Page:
Along its 2,175 mile length running from Maine in the north to Georgia in the south, you can see majestic mountains, verdant forests, sun-dappled fall leaves, rolling green hills, busy highways, and small towns. It encompasses much of what is wonderful about America.
Cross-hiking is the arduous goal of crossing the entire trail from east to west (or west to east). In this guide, I discuss what you need to know before you try to cross-hike the Appalachian trail.
Choosing a Location
Along the 2,175 miles of trail, the trail is by turns wider and narrower. In some places, the trail is as narrow as five feet; in others as wide as twenty feet or more.
Therefore, your cross-hiking experience will greatly depend on where you decided to cross.
Furthermore, you need to choose your crossing location based on where you can park your car. In many places along the trail, you can't get any closer than 30 or 40 feet. That means that you'll be spending even more time walking to the trail than crossing it!
You should also consider the type of terrain you are going to find along the trail in the location you choose. Some places are fairly rocky and make for difficult hiking. Others are relatively smooth and easy-going. The best location will have a lot of shade so you won't need to spend too much time hiking in the sun.
Be a careful hiker and remember to have a driver waiting on the other end of the trail, or you may find yourself with no way to get back to your car. This nearly happened to me.
Choosing the Right Equipment
Light packing is essential when you'll be walking for great distances such as this.
Don't be tempted to bring an entire case of beer and crates of chips. Two beers, a bag of chips, and a few emergency donuts are sufficient. Bring a well-charged cellphone in case you need to call for emergency rations.
Choose a strong backpack with a sturdy frame. Place the the beer and snacks you don't take with you into it and leave it in the car. You'll want to make sure these are safe and waiting for you after the hike is finished.
Suitable clothes include a good pair of sneakers and comfortable clothing that is appropriate for the time of year and day's weather.
You probably won't need a map, but bring one along just in case. Most areas will have signs to help you find the nearest 7/11 after your hike, anyway.
A good personal music device is also recommended, for those long minutes of hiking ahead of you, unless you are going with a friend or a group, in which case you'll need one for each person.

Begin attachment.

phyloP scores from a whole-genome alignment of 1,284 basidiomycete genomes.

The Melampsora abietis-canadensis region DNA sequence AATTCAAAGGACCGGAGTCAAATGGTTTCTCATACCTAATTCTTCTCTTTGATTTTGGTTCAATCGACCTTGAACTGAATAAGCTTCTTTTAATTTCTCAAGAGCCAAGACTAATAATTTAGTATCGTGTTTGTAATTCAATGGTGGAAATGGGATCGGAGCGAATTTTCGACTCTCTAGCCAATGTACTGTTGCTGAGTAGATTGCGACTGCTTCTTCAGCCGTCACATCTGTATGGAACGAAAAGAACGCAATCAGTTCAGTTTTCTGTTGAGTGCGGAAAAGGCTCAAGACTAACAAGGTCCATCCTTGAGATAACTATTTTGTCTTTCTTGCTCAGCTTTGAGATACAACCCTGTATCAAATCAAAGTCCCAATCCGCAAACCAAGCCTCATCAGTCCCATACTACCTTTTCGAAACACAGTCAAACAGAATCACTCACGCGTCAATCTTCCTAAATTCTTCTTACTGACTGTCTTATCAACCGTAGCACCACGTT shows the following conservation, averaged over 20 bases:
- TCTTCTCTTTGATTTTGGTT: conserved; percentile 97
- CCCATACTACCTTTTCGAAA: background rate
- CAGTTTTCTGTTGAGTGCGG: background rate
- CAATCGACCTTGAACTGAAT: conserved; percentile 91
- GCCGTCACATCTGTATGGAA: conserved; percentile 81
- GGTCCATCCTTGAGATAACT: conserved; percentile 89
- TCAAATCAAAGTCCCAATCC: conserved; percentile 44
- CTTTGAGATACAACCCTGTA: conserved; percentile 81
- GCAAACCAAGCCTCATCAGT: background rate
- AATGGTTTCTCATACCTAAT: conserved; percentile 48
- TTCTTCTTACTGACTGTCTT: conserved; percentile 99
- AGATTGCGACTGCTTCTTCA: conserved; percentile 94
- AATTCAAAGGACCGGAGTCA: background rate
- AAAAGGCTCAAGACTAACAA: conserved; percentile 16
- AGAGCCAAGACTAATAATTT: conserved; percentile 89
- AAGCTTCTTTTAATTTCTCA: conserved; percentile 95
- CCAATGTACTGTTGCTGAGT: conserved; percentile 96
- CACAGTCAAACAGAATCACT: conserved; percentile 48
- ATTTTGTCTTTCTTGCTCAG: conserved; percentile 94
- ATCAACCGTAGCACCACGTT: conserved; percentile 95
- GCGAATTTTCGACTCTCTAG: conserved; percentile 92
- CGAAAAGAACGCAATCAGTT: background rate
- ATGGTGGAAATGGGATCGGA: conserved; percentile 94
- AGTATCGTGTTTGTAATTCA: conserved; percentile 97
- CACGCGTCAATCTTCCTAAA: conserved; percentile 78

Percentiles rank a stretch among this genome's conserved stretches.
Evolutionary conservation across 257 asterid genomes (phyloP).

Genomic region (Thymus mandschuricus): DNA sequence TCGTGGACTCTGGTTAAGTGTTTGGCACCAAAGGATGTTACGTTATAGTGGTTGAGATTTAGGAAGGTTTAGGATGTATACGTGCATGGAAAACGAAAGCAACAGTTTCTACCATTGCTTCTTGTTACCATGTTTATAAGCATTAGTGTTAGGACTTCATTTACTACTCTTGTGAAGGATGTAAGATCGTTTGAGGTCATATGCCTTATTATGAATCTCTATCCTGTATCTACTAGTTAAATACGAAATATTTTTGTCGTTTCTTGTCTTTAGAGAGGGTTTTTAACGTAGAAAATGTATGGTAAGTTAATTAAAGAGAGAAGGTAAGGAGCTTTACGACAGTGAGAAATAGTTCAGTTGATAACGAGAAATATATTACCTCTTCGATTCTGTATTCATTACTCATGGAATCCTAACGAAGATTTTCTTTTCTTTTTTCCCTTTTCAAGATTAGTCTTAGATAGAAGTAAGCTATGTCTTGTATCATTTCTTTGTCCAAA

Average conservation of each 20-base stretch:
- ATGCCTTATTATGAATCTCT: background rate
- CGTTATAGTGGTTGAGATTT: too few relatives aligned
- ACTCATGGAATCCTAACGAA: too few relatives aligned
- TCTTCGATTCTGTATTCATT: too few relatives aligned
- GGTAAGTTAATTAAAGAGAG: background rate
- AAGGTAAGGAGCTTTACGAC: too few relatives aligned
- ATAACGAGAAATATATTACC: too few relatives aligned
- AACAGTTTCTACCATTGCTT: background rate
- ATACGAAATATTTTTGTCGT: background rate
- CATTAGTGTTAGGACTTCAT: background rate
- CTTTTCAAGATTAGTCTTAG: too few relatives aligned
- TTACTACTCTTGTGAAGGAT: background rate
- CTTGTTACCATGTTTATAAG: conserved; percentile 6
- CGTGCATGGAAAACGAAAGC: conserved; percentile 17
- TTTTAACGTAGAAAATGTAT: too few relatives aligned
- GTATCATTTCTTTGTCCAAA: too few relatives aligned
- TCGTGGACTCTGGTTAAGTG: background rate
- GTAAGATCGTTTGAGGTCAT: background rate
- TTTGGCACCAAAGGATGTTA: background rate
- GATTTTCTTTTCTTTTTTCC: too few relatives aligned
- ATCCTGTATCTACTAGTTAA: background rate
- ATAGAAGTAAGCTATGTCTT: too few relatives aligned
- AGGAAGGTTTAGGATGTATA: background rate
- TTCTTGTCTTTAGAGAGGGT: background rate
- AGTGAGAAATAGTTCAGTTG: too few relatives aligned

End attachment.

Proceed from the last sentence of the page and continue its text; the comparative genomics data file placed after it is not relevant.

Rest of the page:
As this will most likely be the most exercise you've had in several years, you will need to work up to this level of activity so that you don't end up straining yourself. Too little preparation will cut your hike short.
Practice by gradually taking longer and longer walks on the weeks leading up to the hike. Start by sitting up on the couch - not too fast, you don't want to strain yourself. Then standing up, walking over to the TV and back, walking to the bathroom and back, and so on.
The rule is to not strain yourself. If you find yourself getting tired or dizzy in any of the previous walks, immediately sit down and rest. Make sure you have several bottles of beer to drink nearby and a friend who can help you, if necessary.
Rest stops for cross-hiking are generally not marked, so feel free to sit down anywhere on the trail that is convenient for you.
The best rest places are in shady areas. You might want to bring a small pillow along if you'll be hiking in a particularly rocky area.
Rest as much as you need, but no more. You'll want to get home for the evening lineup on TV.
The thousands of miles along the beautiful Appalachian trail is home to many diverse species of wildlife and assorted plants, trees, and wildflowers. Some of these are unique to the trail habitat. Many of the animals and flowers you can see are incredibly beautiful. Try not to let these distract you.
Most plants and trees are avoidable by carrying a portable DVD player with you while you're walking. Watching a DVD while you hike increases the possibility of tripping and falling on the trail, so to protect yourself, make sure that the DVD player is solid and won't break if you fall. Try wrapping the edges of the player with a shirt or blanket, and clutch it to your chest as you tip over.
A DVD player won't protect you from encounters with nature's creatures, so here is a quick guide to some of the animals you may encounter, and what to do about them:
- Deer: Deer don't eat people. People eat deer. If you encounter a deer, taunt it with a salami sandwich: "Hiya Bambi! Your mom sure tastes great! I still have a few slices left if you want to have a try."
- Wolves: Wolves eat people. People don't eat wolves. Don't hike where there are wolves.
- Bears: Bears eat people. People eat bears. It's a toss up.
- Those small things with wings that fly around in the morning making a racket: A few well tossed rocks should do the trick with these.
- Thruhikers: These extremely dangerous animals are to be avoided at all costs. They typically walk up and down the entire trail from south to north (or more rarely, from north to south) and some are known to be hippie fanatics who don't watch television and carry granola. If you see one, turn and run as quickly as possible, preferably waving your arms and screaming in terror.
Many people give up cross-hiking before they even get out of the car. Don't let this happen to you. The reward of success is more than worth the effort.
If you complete your journey, consider rewarding yourself with a new reclining chair with built-in refrigerator and remote control. You've earned it! And what's more, you'll have great memories of your youth and the fine day that you overcame all obstacles and managed to cross-hike the entire Appalachian trail.
Take it easy,